How Transactions Work on the Bitcoin Blockchain Part 1

How Transactions Work on the Bitcoin Blockchain Part 1

The Path of a Transaction from A to Z Part 1


Many of the elements of the Bitcoin network have existed before Satoshi Nakamoto has launched the network in 2009. Examples of such elements include decentralized distribution of data, use of cryptography hashes, and breaking down large sets of information into smaller sets.

It is the ways in which the Bitcoin network combines these elements and uses previously existing pieces to create a new way of storing and exchanging data that are making it unique.

The problem of double-spending

One of the main innovations of the Bitcoin network has been the solution to the problem of double-spending.

If you have ever copied a file on a computer or a mobile device, you are familiar with this problem, it is just that most likely you did not pay attention to it because it has not played a role in what you were doing. You created a file. You needed to send the file to someone without an incentive to create multiple copies of the file and send them to multiple parties, which is an incentive that exists with digital money for obvious reasons.

If you are getting paid per each file that you send, then you are interested to send as many files as possible, which is exactly the issue of double-spending.

Bitcoin is digital money, meaning that it doesn’t exist without digital devices. It also means that the money is, in essence, a collection of computer files. Computer files can only exist on devices with storage drives, be it desktop computers, or USB keys, and the same is true about Bitcoin data. Bitcoin wallets are collections of files and Bitcoin blockchain is also a collection of files.

Copying a file on any digital device is extremely easy. On most devices, you can make a copy of a file by simply pressing a few buttons. When you do so, there is nothing preventing you from sending the copies to multiple parties.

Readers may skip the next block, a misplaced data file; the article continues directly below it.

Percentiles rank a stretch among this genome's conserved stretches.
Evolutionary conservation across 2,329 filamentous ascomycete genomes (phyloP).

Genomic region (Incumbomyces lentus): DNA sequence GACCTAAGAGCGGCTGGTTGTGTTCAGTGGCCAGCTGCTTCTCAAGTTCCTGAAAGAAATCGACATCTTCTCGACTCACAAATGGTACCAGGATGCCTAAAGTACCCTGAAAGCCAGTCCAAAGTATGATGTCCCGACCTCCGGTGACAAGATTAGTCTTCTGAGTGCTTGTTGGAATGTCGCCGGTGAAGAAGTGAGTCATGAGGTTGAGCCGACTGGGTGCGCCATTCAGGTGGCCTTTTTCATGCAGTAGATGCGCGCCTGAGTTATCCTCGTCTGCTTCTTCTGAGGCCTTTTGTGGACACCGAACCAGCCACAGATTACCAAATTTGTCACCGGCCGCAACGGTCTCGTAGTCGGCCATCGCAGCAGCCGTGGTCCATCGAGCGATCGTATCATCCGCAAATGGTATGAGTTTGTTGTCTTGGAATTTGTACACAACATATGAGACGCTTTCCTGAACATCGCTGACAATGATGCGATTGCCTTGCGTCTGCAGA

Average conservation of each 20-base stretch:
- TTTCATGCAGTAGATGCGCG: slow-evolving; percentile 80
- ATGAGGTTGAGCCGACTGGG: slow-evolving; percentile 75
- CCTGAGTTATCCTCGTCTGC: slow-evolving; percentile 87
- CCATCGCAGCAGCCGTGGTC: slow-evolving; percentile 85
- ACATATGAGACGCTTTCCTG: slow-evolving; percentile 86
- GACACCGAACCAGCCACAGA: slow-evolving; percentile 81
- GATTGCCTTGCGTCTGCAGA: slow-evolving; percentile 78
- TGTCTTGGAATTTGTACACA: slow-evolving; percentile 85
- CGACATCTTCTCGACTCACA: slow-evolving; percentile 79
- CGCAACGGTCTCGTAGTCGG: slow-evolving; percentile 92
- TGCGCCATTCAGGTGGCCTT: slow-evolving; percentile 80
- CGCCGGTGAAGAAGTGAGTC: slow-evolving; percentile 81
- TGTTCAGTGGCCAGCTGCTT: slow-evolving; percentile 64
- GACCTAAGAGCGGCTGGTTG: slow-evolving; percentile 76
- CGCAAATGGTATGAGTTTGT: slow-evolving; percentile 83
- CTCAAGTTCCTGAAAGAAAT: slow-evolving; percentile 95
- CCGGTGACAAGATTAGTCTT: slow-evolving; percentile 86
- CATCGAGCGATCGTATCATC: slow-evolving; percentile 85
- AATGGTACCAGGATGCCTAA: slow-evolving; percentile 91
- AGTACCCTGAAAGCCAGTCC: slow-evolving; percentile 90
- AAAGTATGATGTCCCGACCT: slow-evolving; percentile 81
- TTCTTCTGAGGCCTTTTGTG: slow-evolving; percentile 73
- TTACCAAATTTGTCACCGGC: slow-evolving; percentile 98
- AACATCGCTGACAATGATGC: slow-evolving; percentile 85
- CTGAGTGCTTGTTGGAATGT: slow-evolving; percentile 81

This is exactly the issue that the Bitcoin blockchain has solved by using cryptography, cryptography hashes, decentralized distribution of data, the parameter of difficulty of the network, and other tools, methods and approaches.


Initiating a transaction on the Bitcoin network

When a user on the Bitcoin blockchain initiates a transaction, the network broadcasts the transaction for everyone on the network to see. Such transactions on the Bitcoin network are known as unconfirmed transactions and you can see such transactions in real time as the Bitcoin network broadcasts them to the network by visiting

If a user were to try and send the same funds several times on the Bitcoin network, it would not work because everybody on the network would be able to see two requests for transactions yet the outgoing funds would have been the same.

Once the network broadcasts a transaction, the miners pick up the transaction and compile multiple transactions into blocks of the Bitcoin blockchain.


Cryptography on the Bitcoin blockchain

Miners on the Bitcoin network use cryptography to seal the blocks in a way that makes it impossible to change the data in the blocks of the Bitcoin blockchain.

A cryptography hash is a string of data generated by a cryptography algorithm. Cryptography hashes have a number of very useful properties.

First, a cryptography hash is shorter than the original set of data. For example, a cryptography hash in some cryptography algorithm for a set of (1, 2, 3, 4, 5, 6, 7) could be X3, two symbols instead of seven.

Cryptography hashes on blockchain networks work in the exact same way. For example, the Bitcoin network uses a cryptography algorithm called SHA-256, created by the National Security Agency of the United States. Each block on the network has a hash.

For instance, the block #535040 contains information about 874 transactions, yet all this information is summarized in the hash, which for this very block is 0000000000000000000cddadcd14179f412e80d91b06397523f223dc107f145f.

The second property of cryptography hashes is that a set of data can only have one hash under one cryptography algorithm. This makes it extremely easy to verify the data using hashes. For example, let’s say that you need to send someone a very large set of information, such as information about financial transactions, and then you need to make sure that the information is correct. Before the invention of cryptography, you would have to check the data symbol by symbol, string by string. With cryptography, verification of the data is much simpler. All you have to do to make sure that the other party has received the right data is ask the party to send you back the hash for the data. If the hashes match, then you know that the party has the same data. If they don’t match, then you know that something went wrong and depending on the data you may either re-send it or verify it to find the errors.